Tuesday, November 24, 2015

7:30 BELLS: The Best of the Bells

I occasionally run The Best of the Bells--favorite 7:30 BELLS posts from the past two and a half years. This one is from last summer. May you all find your hearts full of praise this Thanksgiving. 

In the field southeast of our house, daisies grow wild. Last night as I walked through them in the moonlight they shone—luminous, white-skirted, acres of them kicking up a can-can in the windy moonlight.

Enchanting, yes. Bells, bells, and more bells.

Then, the next morning, I walked through the field in the sunlight. Dazzling, bright, the daisies still kicked up their skirts in the wind, but now I saw their golden hearts revealed.

There’s a time to be luminous and mysterious. A time to be bright, bold, and flash your heart at the world. Sunlight and moonlight together, two things we never see at the same time, create the whole story. Look and keep looking, at every hour, in every light, for parts of yourself you can’t see all at once. Then knit them together in the wind to see your whole rich story.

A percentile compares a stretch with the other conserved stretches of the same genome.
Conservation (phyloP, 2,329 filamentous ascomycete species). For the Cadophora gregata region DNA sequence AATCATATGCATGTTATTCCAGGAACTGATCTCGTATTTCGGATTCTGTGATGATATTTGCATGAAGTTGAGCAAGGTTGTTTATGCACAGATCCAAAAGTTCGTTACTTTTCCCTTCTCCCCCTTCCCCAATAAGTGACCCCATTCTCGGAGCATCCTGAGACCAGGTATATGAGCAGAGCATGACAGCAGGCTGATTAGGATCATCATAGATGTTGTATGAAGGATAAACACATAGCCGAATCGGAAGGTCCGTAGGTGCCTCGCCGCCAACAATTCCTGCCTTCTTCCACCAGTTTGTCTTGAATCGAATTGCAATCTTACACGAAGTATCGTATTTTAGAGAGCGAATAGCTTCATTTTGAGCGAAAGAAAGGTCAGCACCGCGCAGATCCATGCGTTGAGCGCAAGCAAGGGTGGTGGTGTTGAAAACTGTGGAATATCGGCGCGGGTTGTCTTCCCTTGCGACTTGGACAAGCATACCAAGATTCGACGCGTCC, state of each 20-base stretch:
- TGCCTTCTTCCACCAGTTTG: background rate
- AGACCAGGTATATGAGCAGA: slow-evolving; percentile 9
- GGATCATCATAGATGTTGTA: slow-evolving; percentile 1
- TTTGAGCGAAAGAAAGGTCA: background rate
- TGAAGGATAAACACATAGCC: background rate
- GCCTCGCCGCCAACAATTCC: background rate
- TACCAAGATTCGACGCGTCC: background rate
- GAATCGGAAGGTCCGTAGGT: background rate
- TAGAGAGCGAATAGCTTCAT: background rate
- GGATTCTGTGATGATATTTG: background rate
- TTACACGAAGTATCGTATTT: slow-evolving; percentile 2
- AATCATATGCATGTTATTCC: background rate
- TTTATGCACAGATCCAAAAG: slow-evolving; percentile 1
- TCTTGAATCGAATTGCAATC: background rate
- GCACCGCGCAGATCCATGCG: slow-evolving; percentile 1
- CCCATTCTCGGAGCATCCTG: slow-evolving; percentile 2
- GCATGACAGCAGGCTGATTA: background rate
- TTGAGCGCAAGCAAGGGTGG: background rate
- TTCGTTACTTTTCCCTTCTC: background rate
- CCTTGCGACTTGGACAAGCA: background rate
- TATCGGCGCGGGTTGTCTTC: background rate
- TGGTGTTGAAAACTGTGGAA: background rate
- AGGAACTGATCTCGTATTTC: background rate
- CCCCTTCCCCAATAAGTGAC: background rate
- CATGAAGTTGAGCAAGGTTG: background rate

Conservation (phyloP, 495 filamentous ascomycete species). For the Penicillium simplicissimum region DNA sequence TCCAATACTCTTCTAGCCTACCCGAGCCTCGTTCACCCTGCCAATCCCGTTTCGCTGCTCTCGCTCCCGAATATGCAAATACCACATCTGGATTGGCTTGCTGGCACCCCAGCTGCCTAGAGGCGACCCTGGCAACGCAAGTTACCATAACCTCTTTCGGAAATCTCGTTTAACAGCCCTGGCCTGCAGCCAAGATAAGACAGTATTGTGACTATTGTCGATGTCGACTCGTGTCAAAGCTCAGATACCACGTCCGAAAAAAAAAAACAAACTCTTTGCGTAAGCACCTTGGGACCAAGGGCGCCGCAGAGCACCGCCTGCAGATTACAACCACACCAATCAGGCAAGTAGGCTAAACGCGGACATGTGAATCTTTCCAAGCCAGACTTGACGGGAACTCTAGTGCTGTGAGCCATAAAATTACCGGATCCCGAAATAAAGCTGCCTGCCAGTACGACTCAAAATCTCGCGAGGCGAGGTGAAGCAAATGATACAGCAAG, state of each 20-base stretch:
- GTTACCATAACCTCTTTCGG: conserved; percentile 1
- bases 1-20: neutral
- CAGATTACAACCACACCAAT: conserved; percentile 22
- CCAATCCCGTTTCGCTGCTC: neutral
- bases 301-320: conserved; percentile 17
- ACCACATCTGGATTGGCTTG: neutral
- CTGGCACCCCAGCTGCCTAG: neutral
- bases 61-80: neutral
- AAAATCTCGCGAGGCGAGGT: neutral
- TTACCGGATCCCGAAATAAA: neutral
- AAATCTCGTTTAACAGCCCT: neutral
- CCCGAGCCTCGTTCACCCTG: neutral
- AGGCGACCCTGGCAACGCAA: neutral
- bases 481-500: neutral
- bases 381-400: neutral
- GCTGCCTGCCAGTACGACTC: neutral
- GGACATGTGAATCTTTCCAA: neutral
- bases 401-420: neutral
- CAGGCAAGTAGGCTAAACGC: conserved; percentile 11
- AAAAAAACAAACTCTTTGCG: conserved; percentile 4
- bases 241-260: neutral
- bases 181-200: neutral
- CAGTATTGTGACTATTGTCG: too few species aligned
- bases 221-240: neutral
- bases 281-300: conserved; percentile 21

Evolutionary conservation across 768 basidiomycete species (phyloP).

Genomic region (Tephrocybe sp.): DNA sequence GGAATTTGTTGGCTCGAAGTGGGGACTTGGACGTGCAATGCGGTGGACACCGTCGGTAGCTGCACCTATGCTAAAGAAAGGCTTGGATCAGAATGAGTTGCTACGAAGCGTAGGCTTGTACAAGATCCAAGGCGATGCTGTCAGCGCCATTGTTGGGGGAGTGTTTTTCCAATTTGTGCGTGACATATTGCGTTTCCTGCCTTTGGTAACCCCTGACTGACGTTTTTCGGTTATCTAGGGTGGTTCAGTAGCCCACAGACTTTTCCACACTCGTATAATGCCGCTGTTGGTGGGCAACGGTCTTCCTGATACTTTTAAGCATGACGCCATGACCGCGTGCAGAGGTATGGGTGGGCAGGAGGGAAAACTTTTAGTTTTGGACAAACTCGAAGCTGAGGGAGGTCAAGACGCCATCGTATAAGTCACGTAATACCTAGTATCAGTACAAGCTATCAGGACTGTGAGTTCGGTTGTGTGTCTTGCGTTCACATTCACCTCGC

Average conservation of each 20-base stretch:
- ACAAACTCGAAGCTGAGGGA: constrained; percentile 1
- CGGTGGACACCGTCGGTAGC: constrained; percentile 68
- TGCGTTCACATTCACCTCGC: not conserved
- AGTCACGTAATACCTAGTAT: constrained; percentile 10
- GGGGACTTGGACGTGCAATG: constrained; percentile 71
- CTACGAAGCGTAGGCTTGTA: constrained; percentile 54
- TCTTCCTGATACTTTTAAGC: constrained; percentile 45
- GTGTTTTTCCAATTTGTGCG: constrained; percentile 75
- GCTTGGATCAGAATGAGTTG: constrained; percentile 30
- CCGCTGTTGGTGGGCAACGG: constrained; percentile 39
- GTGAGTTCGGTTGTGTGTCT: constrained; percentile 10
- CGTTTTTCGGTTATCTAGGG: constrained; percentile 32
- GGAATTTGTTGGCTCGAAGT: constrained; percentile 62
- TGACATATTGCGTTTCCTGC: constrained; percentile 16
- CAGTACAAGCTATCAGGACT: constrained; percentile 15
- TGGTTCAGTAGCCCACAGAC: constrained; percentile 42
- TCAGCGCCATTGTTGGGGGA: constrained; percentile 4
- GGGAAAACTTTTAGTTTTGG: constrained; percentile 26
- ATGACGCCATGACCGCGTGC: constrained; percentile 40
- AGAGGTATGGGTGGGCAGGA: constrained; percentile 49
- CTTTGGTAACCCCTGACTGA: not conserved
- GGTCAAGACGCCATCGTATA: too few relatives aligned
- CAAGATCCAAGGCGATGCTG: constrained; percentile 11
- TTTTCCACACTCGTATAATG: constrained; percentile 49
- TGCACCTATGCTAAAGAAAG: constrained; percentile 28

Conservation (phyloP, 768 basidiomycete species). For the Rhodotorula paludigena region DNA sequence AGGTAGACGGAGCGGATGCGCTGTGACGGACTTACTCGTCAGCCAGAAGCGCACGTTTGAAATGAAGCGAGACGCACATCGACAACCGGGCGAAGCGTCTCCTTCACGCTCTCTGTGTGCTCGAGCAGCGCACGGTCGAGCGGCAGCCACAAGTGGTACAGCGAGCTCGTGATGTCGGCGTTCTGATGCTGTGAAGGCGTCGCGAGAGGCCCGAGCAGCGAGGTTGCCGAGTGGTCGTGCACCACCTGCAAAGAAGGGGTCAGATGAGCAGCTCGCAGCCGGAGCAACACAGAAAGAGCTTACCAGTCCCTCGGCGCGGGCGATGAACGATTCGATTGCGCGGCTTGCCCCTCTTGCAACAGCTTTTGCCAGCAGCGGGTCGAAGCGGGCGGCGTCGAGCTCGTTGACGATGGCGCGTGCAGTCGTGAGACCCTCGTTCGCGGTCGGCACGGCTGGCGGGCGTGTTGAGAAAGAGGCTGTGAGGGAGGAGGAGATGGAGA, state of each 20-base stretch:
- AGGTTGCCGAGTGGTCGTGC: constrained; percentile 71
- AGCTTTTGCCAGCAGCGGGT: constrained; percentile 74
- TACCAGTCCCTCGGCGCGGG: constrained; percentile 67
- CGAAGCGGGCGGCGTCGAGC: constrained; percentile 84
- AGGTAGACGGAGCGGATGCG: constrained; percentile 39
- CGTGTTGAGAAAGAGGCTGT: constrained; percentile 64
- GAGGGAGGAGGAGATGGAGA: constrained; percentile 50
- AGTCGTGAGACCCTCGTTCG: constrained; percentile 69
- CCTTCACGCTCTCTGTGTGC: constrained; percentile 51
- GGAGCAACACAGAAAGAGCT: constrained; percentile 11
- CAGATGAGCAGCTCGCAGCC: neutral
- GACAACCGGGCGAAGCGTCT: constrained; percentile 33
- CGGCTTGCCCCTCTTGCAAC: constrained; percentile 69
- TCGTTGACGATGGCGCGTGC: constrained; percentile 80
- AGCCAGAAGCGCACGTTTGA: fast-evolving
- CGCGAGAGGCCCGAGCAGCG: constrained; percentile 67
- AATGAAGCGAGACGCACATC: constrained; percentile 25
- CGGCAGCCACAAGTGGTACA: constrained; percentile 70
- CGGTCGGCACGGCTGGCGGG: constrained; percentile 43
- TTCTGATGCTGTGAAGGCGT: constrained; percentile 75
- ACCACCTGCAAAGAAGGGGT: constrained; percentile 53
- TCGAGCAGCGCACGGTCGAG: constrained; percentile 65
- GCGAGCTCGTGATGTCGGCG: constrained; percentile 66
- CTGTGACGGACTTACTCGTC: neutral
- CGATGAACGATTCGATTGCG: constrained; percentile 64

7:30 BELLS Posts run every Tuesday.

7:30 BELLS Guest Posts run on the second Tuesdays of every month. Join me on December 8 for a guest post with children's book author, Suzanne Williams.

Tuesday, November 17, 2015

7:30 BELLS: Liminal Bells

This morning I woke to the first heavy frost of the season, and the first frost since we’ve moved to the river. I hurried out, crunching over crystal grass. I stopped, transfixed by the spectacle of these lingering maple leaves white-limned with frost. 

Outlines, borders, frontiers, thresholds—anything liminal always rings with mystery because it speaks of transition. And transitions are often tortuous to manage. But as I looked at these frosty maple leaves, I saw a clue to managing transitions.

Keep one foot in the known and one foot in the unknown. Hold and honor them both. Then wait. Wait for your world, outer and inner, to unfold its weather. Wait for the sun of a new day.

It will surely come.

7:30 BELLS  Posts run every Tuesday.
7:30 BELLS Guest Posts run on the second Tuesday of every month. 

Tuesday, November 10, 2015

7:30 BELLS: Guest Post by Author Jim Whiting

I'm so pleased to share this guest post by Jim Whiting, prolific author of many non-fiction books for kids.

Like most authors, I read voraciously as a kid. Perhaps unlike many if not most of my colleagues, my reading often leaned heavily toward nonfiction. By the time I was 10, for example, I had devoured a multi-volume history of WWII in the Pacific.